9 million people died in 2019 from pollution, according to reports
Pollution remains a huge global killer. This week’s new report estimates that pollution contributed to 9 million early deaths worldwide in 2019, often from air pollution. The latest figures are unchanged from recent past annual estimates, and the authors regret that little has been done during that time to reduce the known harms of these pollutants.
Pollution can pose various acute and chronic health risks, although these can vary depending on the exact pollutant, duration, and route of exposure. Air pollution, in particular, is known to increase the risk of severe episodes of asthma, cardiovascular disease such as heart attacks, and slowly developing health problems such as lung cancer. These risks can also be passed on to the next generation, as higher exposure during pregnancy can increase the chances of preterm birth and other complications.
The findings, published Tuesday in The Lancet Planetary Health, update a 2017 report from the Lancet Commission on Pollution and Health. That report used data from the Global Burden of Disease study to estimate that pollution contributed to the premature death of 9 million people in 2015. The new research estimates pollution-related deaths in 2019 and tracks relative mortality caused by various forms of pollution over the past 20 years.
Since 2000, there have been some subtle shifts. People now die less from so-called traditional types of pollution, such as unsafe water or air pollution in the home, thanks largely to improved sanitation and access to health care. But this decline has been completely offset by a rise in deaths from industrial pollution, the authors say — the kind that releases harmful aerosol particles widely into the outdoors, along with contaminants such as lead and other chemicals. This outdoor air pollution, also known as air pollution, contributed to 4.5 million deaths in 2019, up from 2.9 million in 2000.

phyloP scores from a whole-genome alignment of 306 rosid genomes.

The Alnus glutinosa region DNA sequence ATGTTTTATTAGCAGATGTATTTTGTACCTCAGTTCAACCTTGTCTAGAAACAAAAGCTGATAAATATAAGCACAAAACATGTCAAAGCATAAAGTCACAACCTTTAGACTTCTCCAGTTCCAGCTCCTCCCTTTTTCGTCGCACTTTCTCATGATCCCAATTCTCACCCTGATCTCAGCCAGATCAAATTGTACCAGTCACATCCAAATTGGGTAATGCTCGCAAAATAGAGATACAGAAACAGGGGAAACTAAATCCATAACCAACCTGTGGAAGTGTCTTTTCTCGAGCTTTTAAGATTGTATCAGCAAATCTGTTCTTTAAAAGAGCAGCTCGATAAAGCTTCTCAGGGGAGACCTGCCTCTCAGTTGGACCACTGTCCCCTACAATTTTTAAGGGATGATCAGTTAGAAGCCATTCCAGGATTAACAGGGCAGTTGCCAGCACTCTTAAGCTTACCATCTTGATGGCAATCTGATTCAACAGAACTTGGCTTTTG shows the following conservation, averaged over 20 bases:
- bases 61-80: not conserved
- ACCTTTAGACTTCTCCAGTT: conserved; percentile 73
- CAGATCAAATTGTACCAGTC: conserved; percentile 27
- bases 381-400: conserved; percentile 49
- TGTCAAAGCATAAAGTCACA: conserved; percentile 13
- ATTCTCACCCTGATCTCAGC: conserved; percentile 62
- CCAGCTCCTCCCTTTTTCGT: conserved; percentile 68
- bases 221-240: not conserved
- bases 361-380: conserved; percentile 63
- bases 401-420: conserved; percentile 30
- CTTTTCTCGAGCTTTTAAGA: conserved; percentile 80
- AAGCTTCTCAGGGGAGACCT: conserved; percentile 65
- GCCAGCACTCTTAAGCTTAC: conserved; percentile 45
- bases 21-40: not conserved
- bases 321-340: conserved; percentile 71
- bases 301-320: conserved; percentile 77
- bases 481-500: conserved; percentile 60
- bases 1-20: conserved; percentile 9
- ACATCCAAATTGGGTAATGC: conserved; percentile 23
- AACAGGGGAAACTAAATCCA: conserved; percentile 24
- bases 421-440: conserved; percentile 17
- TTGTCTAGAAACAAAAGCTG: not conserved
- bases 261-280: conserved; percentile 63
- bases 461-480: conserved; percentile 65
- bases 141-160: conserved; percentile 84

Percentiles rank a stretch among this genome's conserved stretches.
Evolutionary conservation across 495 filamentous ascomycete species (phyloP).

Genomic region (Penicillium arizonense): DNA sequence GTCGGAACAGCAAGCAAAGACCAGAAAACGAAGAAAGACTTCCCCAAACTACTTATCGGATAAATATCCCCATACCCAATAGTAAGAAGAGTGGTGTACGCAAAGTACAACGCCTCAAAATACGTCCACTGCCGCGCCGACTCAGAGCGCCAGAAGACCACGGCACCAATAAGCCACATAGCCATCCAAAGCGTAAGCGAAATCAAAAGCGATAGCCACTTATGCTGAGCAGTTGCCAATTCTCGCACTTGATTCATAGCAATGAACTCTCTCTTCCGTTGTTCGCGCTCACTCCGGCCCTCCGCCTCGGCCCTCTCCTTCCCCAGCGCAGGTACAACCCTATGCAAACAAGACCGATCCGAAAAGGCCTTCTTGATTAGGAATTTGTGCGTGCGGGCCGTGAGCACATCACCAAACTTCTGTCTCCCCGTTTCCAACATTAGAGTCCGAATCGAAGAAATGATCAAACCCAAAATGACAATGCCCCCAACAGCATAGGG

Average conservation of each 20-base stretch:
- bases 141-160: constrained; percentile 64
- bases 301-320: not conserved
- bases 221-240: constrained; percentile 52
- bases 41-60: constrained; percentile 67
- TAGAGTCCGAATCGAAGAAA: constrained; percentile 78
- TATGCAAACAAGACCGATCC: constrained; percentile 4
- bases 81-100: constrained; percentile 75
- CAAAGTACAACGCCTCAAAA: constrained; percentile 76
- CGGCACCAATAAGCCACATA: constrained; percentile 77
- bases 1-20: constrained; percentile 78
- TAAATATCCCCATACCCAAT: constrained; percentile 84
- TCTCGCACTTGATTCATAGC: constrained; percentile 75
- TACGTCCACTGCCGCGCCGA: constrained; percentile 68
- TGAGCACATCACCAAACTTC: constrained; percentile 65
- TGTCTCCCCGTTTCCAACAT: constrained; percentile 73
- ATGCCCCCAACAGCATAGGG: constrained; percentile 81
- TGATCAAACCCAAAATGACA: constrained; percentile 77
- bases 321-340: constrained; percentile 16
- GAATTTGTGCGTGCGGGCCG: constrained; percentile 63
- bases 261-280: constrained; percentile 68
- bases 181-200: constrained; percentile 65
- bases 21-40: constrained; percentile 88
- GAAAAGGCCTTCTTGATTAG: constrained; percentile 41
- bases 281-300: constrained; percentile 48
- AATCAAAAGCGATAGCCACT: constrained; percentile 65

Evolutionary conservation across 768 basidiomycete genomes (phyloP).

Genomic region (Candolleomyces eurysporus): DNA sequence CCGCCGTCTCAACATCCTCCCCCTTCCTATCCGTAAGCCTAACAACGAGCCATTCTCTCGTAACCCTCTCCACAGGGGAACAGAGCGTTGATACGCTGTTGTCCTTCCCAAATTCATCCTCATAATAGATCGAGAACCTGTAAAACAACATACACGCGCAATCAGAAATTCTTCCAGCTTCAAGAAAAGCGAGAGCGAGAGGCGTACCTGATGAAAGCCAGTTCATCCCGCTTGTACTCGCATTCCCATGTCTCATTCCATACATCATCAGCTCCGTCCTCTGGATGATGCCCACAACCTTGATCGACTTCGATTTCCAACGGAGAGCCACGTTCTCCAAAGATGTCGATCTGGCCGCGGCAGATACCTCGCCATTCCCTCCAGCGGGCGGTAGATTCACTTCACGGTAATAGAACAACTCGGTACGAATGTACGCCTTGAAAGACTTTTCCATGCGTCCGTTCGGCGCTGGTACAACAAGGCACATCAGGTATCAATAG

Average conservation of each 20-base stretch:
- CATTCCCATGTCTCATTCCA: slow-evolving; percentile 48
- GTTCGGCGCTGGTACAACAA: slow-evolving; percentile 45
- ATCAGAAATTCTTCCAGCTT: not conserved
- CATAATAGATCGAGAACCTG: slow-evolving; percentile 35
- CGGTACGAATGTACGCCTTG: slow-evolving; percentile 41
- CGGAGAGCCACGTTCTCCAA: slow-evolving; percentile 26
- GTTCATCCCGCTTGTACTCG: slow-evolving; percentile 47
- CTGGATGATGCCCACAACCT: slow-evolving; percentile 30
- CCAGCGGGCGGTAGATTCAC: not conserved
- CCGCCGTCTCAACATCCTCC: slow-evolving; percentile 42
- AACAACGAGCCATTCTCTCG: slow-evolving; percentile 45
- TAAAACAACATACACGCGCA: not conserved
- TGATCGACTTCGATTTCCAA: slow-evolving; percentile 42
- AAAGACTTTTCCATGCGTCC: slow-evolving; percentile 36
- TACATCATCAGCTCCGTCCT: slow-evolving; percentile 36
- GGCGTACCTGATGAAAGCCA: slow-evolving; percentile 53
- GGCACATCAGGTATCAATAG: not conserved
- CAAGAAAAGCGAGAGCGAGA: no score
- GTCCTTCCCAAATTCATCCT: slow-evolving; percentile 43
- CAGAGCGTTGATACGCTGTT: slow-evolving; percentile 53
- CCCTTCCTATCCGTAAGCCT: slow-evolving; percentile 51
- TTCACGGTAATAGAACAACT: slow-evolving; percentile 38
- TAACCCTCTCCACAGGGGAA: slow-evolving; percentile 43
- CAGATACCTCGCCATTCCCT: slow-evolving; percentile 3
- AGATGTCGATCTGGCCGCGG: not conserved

The report found that air pollution killed more than 6 million people in 2019. And overall, the 9 million deaths attributed to pollution in 2019 accounted for about one in every six deaths that year. But these deaths were not felt equally worldwide, with more than 90% in low- to middle-income countries.
“The health impacts of pollution remain enormous, and low- and middle-income countries bear this burden. Despite the enormous health, social and economic consequences, pollution prevention is largely overlooked in the international development agenda,” said lead author Richard Fuller, co-chair of the Lancet Commission on Pollution and Health, in a statement from The Lancet.
The avoidable loss of life is bad enough, but the authors point out that this damage is causing ripples everywhere. The economic cost of these deaths in 2019 was $4.6 trillion ($6) trillion in U.S. dollars, they estimate, or about 6.2% of that year’s global economic output. And doing more about pollution elsewhere would pay off, as many sources also contribute to higher greenhouse gas emissions and worsening climate change. Corruption isn’t great for wildlife either, threatening the extinction of many species even more. But so far, there hasn’t been much momentum to combat the problem significantly.
“Attention and funding have increased only minimally since 2015, despite well-documented increases in public concern about pollution and its health effects,” Fuller noted.
The authors make some recommendations for governments, industries, and other parties, such as increasing funding for pollution response programs and creating an international panel of experts to regularly study and monitor the pollution problem, similar to the Intergovernmental Panel on Climate Change.
Editor’s Note: The release dates in this article are based in the US but will be updated with local Australian dates as we learn more.